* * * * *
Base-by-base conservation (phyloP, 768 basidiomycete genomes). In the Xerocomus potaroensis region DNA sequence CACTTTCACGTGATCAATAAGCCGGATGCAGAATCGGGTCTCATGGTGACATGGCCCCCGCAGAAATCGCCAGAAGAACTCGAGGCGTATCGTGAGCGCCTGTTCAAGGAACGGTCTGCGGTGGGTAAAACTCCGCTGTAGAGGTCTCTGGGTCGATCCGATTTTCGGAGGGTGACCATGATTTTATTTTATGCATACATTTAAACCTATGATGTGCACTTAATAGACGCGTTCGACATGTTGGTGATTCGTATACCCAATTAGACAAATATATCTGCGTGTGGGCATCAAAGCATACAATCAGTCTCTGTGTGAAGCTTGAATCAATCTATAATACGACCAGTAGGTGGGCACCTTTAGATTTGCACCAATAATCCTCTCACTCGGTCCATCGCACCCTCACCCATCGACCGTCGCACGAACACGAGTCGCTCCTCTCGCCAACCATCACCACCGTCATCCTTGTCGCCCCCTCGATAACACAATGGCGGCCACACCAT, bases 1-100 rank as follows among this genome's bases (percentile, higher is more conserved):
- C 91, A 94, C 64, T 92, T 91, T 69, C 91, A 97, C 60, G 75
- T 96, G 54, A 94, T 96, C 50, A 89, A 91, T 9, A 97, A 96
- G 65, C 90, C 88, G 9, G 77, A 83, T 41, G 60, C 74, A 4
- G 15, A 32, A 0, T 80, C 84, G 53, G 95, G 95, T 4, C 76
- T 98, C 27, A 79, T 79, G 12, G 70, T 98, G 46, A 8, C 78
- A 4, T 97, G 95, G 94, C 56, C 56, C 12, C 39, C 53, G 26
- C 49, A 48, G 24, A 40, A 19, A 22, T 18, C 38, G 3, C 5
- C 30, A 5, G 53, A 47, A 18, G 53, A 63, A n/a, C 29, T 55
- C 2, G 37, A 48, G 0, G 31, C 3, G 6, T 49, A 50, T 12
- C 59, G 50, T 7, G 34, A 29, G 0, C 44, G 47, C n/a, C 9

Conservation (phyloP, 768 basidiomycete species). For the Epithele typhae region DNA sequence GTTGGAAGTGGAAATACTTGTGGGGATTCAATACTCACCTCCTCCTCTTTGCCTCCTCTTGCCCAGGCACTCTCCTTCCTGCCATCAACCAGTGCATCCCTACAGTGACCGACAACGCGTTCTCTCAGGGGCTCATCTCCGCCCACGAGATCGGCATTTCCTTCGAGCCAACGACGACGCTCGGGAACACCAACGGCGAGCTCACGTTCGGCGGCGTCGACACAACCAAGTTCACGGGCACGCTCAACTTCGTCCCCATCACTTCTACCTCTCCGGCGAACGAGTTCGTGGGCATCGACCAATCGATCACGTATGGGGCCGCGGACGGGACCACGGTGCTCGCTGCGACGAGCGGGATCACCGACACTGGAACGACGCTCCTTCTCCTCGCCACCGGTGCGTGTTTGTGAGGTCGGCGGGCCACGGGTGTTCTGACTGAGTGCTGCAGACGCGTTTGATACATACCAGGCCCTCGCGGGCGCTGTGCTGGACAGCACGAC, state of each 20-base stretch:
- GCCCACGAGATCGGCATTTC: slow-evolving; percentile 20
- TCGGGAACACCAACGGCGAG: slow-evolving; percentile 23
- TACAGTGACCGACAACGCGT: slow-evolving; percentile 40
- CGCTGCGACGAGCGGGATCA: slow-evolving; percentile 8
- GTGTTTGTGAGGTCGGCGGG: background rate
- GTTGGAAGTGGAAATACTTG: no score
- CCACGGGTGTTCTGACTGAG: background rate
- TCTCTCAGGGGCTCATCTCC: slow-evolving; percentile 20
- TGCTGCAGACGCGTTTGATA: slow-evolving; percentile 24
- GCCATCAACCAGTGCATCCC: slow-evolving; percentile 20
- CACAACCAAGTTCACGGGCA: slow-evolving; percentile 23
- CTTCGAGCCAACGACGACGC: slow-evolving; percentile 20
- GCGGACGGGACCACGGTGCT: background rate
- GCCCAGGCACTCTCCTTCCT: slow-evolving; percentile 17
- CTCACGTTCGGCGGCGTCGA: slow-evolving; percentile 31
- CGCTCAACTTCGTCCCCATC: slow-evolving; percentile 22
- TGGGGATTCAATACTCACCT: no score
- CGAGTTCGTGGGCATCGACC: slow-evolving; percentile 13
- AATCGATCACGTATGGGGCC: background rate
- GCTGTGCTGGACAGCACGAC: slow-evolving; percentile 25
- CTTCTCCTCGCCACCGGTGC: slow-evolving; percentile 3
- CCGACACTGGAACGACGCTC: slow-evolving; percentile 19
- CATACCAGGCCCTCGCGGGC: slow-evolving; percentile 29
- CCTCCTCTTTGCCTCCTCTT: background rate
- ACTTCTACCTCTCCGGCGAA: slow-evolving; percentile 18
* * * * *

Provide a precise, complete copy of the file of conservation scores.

Base-by-base conservation (phyloP, 768 basidiomycete genomes). In the Xerocomus potaroensis region DNA sequence CACTTTCACGTGATCAATAAGCCGGATGCAGAATCGGGTCTCATGGTGACATGGCCCCCGCAGAAATCGCCAGAAGAACTCGAGGCGTATCGTGAGCGCCTGTTCAAGGAACGGTCTGCGGTGGGTAAAACTCCGCTGTAGAGGTCTCTGGGTCGATCCGATTTTCGGAGGGTGACCATGATTTTATTTTATGCATACATTTAAACCTATGATGTGCACTTAATAGACGCGTTCGACATGTTGGTGATTCGTATACCCAATTAGACAAATATATCTGCGTGTGGGCATCAAAGCATACAATCAGTCTCTGTGTGAAGCTTGAATCAATCTATAATACGACCAGTAGGTGGGCACCTTTAGATTTGCACCAATAATCCTCTCACTCGGTCCATCGCACCCTCACCCATCGACCGTCGCACGAACACGAGTCGCTCCTCTCGCCAACCATCACCACCGTCATCCTTGTCGCCCCCTCGATAACACAATGGCGGCCACACCAT, bases 1-100 rank as follows among this genome's bases (percentile, higher is more conserved):
- C 91, A 94, C 64, T 92, T 91, T 69, C 91, A 97, C 60, G 75
- T 96, G 54, A 94, T 96, C 50, A 89, A 91, T 9, A 97, A 96
- G 65, C 90, C 88, G 9, G 77, A 83, T 41, G 60, C 74, A 4
- G 15, A 32, A 0, T 80, C 84, G 53, G 95, G 95, T 4, C 76
- T 98, C 27, A 79, T 79, G 12, G 70, T 98, G 46, A 8, C 78
- A 4, T 97, G 95, G 94, C 56, C 56, C 12, C 39, C 53, G 26
- C 49, A 48, G 24, A 40, A 19, A 22, T 18, C 38, G 3, C 5
- C 30, A 5, G 53, A 47, A 18, G 53, A 63, A n/a, C 29, T 55
- C 2, G 37, A 48, G 0, G 31, C 3, G 6, T 49, A 50, T 12
- C 59, G 50, T 7, G 34, A 29, G 0, C 44, G 47, C n/a, C 9

Conservation (phyloP, 768 basidiomycete species). For the Epithele typhae region DNA sequence GTTGGAAGTGGAAATACTTGTGGGGATTCAATACTCACCTCCTCCTCTTTGCCTCCTCTTGCCCAGGCACTCTCCTTCCTGCCATCAACCAGTGCATCCCTACAGTGACCGACAACGCGTTCTCTCAGGGGCTCATCTCCGCCCACGAGATCGGCATTTCCTTCGAGCCAACGACGACGCTCGGGAACACCAACGGCGAGCTCACGTTCGGCGGCGTCGACACAACCAAGTTCACGGGCACGCTCAACTTCGTCCCCATCACTTCTACCTCTCCGGCGAACGAGTTCGTGGGCATCGACCAATCGATCACGTATGGGGCCGCGGACGGGACCACGGTGCTCGCTGCGACGAGCGGGATCACCGACACTGGAACGACGCTCCTTCTCCTCGCCACCGGTGCGTGTTTGTGAGGTCGGCGGGCCACGGGTGTTCTGACTGAGTGCTGCAGACGCGTTTGATACATACCAGGCCCTCGCGGGCGCTGTGCTGGACAGCACGAC, state of each 20-base stretch:
- GCCCACGAGATCGGCATTTC: slow-evolving; percentile 20
- TCGGGAACACCAACGGCGAG: slow-evolving; percentile 23
- TACAGTGACCGACAACGCGT: slow-evolving; percentile 40
- CGCTGCGACGAGCGGGATCA: slow-evolving; percentile 8
- GTGTTTGTGAGGTCGGCGGG: background rate
- GTTGGAAGTGGAAATACTTG: no score
- CCACGGGTGTTCTGACTGAG: background rate
- TCTCTCAGGGGCTCATCTCC: slow-evolving; percentile 20
- TGCTGCAGACGCGTTTGATA: slow-evolving; percentile 24
- GCCATCAACCAGTGCATCCC: slow-evolving; percentile 20
- CACAACCAAGTTCACGGGCA: slow-evolving; percentile 23
- CTTCGAGCCAACGACGACGC: slow-evolving; percentile 20
- GCGGACGGGACCACGGTGCT: background rate
- GCCCAGGCACTCTCCTTCCT: slow-evolving; percentile 17
- CTCACGTTCGGCGGCGTCGA: slow-evolving; percentile 31
- CGCTCAACTTCGTCCCCATC: slow-evolving; percentile 22
- TGGGGATTCAATACTCACCT: no score
- CGAGTTCGTGGGCATCGACC: slow-evolving; percentile 13
- AATCGATCACGTATGGGGCC: background rate
- GCTGTGCTGGACAGCACGAC: slow-evolving; percentile 25
- CTTCTCCTCGCCACCGGTGC: slow-evolving; percentile 3
- CCGACACTGGAACGACGCTC: slow-evolving; percentile 19
- CATACCAGGCCCTCGCGGGC: slow-evolving; percentile 29
- CCTCCTCTTTGCCTCCTCTT: background rate
- ACTTCTACCTCTCCGGCGAA: slow-evolving; percentile 18